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oak dresser

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Project by dub560 posted 06-11-2010 01:51 PM 2416 views 0 times favorited 10 comments Add to Favorites Watch

this piece was done for my grandmother because i always wanted to do something for her but never had the skills to complete such a project. so i experiment with red oak (not cheap by the way) and this is what i came up with in this instance. drawers were dovetailed (i was sick of dovetailing after this project) with the leigh jig to give it that hand crafted look—not sure if i achieved that but i gave it a shot nonetheless. thanks for looking

-- Life is enjoyable especially when you borrow from people





10 comments so far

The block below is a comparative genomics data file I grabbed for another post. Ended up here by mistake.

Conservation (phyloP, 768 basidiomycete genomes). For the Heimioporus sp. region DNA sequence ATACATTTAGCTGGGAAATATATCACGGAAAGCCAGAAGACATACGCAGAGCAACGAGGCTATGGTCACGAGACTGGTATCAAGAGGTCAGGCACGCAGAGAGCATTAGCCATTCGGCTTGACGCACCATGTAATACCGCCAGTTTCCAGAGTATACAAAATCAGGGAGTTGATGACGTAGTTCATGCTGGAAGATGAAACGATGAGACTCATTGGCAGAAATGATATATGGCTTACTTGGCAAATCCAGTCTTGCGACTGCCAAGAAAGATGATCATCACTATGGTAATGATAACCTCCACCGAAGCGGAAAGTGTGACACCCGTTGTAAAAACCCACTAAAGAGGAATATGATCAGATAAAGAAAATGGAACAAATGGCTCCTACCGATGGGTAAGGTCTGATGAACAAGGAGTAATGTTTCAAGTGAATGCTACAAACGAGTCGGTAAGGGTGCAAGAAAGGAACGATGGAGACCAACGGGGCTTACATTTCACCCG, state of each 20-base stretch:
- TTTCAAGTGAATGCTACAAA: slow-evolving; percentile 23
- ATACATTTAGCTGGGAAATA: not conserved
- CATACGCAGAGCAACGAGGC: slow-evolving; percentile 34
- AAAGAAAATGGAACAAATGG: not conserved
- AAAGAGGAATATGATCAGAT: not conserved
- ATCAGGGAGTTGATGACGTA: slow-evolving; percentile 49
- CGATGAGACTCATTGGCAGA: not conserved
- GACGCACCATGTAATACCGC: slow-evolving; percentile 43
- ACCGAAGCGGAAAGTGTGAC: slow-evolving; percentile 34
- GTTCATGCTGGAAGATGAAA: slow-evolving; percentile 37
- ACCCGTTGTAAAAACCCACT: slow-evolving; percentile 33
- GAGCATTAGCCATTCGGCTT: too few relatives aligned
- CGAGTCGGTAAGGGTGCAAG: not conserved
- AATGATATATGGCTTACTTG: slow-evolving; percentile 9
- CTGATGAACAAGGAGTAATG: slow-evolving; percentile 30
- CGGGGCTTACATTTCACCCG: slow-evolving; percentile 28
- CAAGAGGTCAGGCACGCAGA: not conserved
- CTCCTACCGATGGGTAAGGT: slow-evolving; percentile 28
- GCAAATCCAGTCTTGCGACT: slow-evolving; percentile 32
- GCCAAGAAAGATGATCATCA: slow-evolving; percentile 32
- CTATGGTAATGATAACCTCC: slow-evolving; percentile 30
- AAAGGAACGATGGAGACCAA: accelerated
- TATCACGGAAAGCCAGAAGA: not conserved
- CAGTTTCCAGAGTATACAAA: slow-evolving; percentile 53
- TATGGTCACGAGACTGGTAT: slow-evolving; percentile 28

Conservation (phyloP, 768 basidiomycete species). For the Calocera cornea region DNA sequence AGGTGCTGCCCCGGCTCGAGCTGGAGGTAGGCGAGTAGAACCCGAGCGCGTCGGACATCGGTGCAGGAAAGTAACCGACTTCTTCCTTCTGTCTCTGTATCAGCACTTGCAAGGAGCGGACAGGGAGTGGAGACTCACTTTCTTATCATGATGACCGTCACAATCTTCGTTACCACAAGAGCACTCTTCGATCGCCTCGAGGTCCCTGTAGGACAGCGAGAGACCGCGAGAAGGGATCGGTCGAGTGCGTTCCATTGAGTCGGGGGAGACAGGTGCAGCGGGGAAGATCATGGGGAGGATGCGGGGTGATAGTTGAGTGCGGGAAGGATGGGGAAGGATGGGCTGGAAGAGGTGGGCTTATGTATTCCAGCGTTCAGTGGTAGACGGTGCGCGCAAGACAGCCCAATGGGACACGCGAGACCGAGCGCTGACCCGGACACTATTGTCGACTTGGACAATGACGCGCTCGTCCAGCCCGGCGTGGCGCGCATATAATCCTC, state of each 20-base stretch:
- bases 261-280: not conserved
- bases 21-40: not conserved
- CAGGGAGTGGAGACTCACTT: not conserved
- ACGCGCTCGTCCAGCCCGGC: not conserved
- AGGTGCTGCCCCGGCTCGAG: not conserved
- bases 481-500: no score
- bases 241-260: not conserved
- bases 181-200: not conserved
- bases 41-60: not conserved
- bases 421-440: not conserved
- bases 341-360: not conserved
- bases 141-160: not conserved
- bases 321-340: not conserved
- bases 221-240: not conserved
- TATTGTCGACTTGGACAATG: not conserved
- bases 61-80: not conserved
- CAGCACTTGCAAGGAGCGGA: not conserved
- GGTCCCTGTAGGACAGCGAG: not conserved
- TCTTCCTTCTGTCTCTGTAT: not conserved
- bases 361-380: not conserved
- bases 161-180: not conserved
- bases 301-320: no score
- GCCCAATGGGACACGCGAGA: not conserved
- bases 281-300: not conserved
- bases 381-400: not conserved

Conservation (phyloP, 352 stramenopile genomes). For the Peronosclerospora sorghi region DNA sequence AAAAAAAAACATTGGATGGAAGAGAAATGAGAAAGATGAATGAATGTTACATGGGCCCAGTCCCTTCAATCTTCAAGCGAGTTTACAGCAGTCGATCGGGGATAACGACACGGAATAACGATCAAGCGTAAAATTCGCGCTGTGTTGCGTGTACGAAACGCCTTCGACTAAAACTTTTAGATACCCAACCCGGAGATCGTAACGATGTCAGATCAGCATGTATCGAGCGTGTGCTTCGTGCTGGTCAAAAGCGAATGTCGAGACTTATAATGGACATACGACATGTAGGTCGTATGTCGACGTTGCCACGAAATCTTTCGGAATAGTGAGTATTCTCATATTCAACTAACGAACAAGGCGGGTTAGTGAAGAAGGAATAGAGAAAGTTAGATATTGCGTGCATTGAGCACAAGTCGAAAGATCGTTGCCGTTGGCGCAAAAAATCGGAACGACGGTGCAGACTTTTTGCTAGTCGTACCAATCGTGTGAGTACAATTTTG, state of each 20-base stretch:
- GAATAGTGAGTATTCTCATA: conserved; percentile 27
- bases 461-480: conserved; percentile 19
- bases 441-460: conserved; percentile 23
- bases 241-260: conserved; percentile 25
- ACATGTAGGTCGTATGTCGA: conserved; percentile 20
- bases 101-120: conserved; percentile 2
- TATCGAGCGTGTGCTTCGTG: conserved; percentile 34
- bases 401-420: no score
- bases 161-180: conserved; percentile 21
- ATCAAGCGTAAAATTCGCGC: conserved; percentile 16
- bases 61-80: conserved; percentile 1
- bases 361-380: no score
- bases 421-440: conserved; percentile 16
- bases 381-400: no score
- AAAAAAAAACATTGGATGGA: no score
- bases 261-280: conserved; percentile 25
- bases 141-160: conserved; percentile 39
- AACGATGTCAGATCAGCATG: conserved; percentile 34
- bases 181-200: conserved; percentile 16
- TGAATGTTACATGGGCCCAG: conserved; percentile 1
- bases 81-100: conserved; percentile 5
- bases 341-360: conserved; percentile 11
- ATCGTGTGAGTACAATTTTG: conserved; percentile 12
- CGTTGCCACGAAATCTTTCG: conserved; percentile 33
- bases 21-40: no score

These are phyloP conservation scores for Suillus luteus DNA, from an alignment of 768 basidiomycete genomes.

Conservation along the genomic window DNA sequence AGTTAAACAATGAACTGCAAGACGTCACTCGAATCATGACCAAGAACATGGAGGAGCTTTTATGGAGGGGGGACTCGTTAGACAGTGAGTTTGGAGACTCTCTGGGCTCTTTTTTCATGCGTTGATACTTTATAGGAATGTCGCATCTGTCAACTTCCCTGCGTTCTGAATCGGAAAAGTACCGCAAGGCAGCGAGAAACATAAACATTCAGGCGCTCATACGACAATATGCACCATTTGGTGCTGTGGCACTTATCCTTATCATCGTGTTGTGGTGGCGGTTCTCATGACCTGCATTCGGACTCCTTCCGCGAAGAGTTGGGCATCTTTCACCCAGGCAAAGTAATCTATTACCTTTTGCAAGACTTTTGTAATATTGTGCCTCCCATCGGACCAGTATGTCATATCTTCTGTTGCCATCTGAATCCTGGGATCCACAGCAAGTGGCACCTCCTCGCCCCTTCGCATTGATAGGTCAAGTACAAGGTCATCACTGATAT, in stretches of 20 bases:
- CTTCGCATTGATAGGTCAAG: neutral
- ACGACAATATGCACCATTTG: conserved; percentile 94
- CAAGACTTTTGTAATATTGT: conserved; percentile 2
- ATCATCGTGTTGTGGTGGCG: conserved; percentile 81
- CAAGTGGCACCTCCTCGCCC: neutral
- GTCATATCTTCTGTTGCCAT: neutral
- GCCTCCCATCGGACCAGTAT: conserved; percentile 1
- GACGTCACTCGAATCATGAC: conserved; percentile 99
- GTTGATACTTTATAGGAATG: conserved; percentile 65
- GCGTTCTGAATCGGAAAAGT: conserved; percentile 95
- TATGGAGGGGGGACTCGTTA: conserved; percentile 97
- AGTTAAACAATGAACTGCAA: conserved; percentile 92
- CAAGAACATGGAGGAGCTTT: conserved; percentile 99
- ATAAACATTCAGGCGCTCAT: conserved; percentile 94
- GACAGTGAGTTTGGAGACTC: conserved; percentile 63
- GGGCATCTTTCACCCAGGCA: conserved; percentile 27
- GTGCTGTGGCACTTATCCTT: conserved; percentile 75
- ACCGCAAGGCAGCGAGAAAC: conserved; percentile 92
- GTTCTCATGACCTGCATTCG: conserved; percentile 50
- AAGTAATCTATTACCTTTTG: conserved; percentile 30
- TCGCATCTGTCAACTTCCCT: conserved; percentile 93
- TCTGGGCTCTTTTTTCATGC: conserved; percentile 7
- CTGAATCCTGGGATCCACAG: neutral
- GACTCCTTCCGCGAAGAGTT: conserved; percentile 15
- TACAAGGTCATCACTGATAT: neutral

View Jonathan's profile

Jonathan

2609 posts in 3559 days


#1 posted 06-11-2010 02:24 PM

Looks very good so far.

What are you going to use for the hardware and how are you going to finish it?

Keep us posted on the progress with this one.

-- Jonathan, Denver, CO "Constructive criticism is welcome and valued as it gives me new perspectives and helps me to advance as a woodworker."

View Beginningwoodworker's profile

Beginningwoodworker

13345 posts in 4181 days


#2 posted 06-11-2010 02:27 PM

Nice sideboard.

View dub560's profile

dub560

615 posts in 3422 days


#3 posted 06-11-2010 02:56 PM

thanks…but so far i have no idea what hardware to use

-- Life is enjoyable especially when you borrow from people

View PetVet's profile

PetVet

329 posts in 3996 days


#4 posted 06-11-2010 04:49 PM

Great job, your grandmother is going to be blown away. What finish are you planning on using? I would look for something in an antique brass round pulls to keep with the style you have made. Keep us posted and keep up the good work!

-- Rich in Richmond -- Experience is something you don't get until just after you need it.

View a1Jim's profile

a1Jim

117722 posts in 4086 days


#5 posted 06-11-2010 05:07 PM

Great job I know she will love it.